This collection contains essays from the Workshop on Moral Psychology and Human Agency at the University of Michigan in 2012, funded through co-editor Daniel Jacobson's Templeton grant, "The Science of Ethics." The editors describe the contributors as "philosophers who share our conviction that scientific inquiry is relevant to various classic philosophical questions, while also showing an appreciation for the difficulty of these questions that is not always evident in empirical moral psychology" (2). For the most part, the contributions bear this out. I'll examine each, critiquing them as stand-alone works in addition to discussing some of their connections to each other and the book's themes.
Guy Kahane's "Intuitive and Counterintuitive Morality" targets Joshua Greene, who argues for a "dual process model" on which moral judgements can be generated either by an "automatic" system of intuitions, or by a "deliberative" rational system. Greene also offers evidence purporting to show that the latter system tends to generate utilitarian judgments, the former deontological ones. Greene takes this to speak in favor of utilitarianism.
Kahane argues convincingly that judging that one should push the fat man in front of the trolley (e.g.) typically requires deliberation because it is counterintuitive, not because it is utilitarian. Yet Kahane also writes that Greene "has suggested to me that his dual process theory is really meant to essentially make this more general claim about intuitive and counterintuitive judgment" (17). Kahane dismisses this quickly, pointing out that (a) this is not how Greene presents the theory in print; (b) this "banal" claim about intuitive vs. counterintuitive judgment is practically a truism; and (c) if Greene thinks deliberative judgements favor utilitarianism, he needs to provide more evidence.
Kahane then argues that even in cases where a counterintuitive result is in line with utilitarianism, the deliberation that occurs isn't utilitarian calculation, but rather a process of resolving conflict between competing intuitions -- including non-utilitarian ones. He further provides evidence that there are people who at first blush appear to reason in a utilitarian fashion; but their "judgments actually turn out to be non-deliberative -- and to reflect a strong antisocial, self-centered tendency" rather than a concern with the greater good (34).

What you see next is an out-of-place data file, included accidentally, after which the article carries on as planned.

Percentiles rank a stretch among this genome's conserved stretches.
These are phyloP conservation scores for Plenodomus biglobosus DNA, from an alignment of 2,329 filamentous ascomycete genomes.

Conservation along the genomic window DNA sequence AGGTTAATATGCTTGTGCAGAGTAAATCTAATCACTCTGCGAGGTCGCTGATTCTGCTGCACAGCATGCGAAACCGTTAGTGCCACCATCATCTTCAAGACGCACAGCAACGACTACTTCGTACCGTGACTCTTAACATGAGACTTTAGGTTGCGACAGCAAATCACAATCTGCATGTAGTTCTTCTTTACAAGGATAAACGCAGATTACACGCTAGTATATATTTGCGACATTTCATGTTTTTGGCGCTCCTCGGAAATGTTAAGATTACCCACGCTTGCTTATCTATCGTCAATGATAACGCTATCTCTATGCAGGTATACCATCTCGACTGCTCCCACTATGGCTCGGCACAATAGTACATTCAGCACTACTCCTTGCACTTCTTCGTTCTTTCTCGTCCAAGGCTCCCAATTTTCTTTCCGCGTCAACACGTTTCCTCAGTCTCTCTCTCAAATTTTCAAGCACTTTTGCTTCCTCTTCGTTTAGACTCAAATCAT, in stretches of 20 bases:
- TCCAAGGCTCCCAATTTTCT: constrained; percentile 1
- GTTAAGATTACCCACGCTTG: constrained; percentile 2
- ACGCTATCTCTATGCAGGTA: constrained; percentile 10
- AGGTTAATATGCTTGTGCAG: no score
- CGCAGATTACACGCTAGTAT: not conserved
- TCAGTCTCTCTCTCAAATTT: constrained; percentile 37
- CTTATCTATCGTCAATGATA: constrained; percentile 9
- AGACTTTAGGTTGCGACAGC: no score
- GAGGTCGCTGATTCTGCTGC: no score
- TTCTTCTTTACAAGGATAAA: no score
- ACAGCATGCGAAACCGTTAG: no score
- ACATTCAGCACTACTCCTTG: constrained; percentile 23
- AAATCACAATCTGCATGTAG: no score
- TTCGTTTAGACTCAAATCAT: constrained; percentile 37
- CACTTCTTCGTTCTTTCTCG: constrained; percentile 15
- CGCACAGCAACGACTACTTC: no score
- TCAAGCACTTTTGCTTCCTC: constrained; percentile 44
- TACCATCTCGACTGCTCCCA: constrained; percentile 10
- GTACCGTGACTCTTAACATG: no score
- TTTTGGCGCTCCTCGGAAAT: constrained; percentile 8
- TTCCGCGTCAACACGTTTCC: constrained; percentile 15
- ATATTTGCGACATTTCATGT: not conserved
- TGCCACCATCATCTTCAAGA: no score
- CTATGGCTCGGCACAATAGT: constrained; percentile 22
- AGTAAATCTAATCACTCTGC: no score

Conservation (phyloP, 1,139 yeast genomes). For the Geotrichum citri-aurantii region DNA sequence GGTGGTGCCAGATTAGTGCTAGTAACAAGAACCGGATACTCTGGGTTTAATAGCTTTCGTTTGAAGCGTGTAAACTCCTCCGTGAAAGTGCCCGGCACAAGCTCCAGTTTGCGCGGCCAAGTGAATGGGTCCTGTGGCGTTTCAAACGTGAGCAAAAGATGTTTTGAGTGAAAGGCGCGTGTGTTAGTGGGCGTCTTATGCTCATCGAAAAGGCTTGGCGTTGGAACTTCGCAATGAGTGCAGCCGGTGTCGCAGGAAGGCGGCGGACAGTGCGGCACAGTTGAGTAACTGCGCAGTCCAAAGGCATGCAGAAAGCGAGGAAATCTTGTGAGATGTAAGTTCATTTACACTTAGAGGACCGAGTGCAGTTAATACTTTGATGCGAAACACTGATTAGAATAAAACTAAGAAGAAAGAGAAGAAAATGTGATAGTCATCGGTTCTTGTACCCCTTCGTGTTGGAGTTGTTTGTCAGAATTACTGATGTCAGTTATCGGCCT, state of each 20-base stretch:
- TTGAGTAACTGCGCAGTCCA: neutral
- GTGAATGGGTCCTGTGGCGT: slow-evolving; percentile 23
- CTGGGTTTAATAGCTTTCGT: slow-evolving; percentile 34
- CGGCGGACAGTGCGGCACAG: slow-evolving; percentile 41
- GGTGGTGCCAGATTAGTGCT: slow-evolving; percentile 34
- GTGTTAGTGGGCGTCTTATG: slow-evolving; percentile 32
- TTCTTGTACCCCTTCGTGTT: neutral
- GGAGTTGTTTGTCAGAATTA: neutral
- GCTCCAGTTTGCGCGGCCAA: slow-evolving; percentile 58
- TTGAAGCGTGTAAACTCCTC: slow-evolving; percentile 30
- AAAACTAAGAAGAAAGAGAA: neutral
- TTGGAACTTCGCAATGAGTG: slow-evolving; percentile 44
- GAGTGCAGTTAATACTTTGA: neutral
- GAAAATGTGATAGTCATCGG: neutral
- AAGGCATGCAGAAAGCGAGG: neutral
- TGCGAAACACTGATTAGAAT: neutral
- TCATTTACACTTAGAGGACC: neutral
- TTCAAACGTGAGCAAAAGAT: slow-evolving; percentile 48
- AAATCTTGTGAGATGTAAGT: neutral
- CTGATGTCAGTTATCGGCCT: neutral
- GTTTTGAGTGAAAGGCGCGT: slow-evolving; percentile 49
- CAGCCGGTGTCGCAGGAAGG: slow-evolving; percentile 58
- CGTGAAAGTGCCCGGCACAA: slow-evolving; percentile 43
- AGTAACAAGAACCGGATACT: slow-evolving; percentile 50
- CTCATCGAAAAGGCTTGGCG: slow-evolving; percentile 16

If Greene really is comfortable with Kahane's "banal" dual process theory, the force of these further critiques may not be entirely apparent. Consider three types of people, the existence of whom is suggested by Kahane's discussion: those with (quasi-)utilitarian intuitions; those with deontological intuitions; and those who have to resolve conflicts between the two. Greene would presumably maintain that only the judgements of the third group have epistemic merit, and that these tend towards the utilitarian. Of course, he needs to gather further evidence for the latter claim, as Kahane suggests. But why should it trouble Greene that the deliberators aren't directly engaged in utilitarian calculation? Perhaps deliberators need to consider and overcome deontological intuitions in order to arrive at the truth! And what is the relevance of the "automatic pseudo-utilitarians"?
I think there are good answers to these questions, and that they point to a deeper critique of Greene. Help comes at the opposite end of the book, from the editors' own contribution, "Sentimentalism and Scientism" (Ch. 11). They consider Peter Singer's contention that because we have good evidence that many of our moral judgements are rooted in emotionally laden intuitions, we face a choice: we can accept that all moral judgements are so rooted, leaving us with skepticism or relativism, or we can find a way to distinguish those judgements that are not so rooted, that have a rational basis.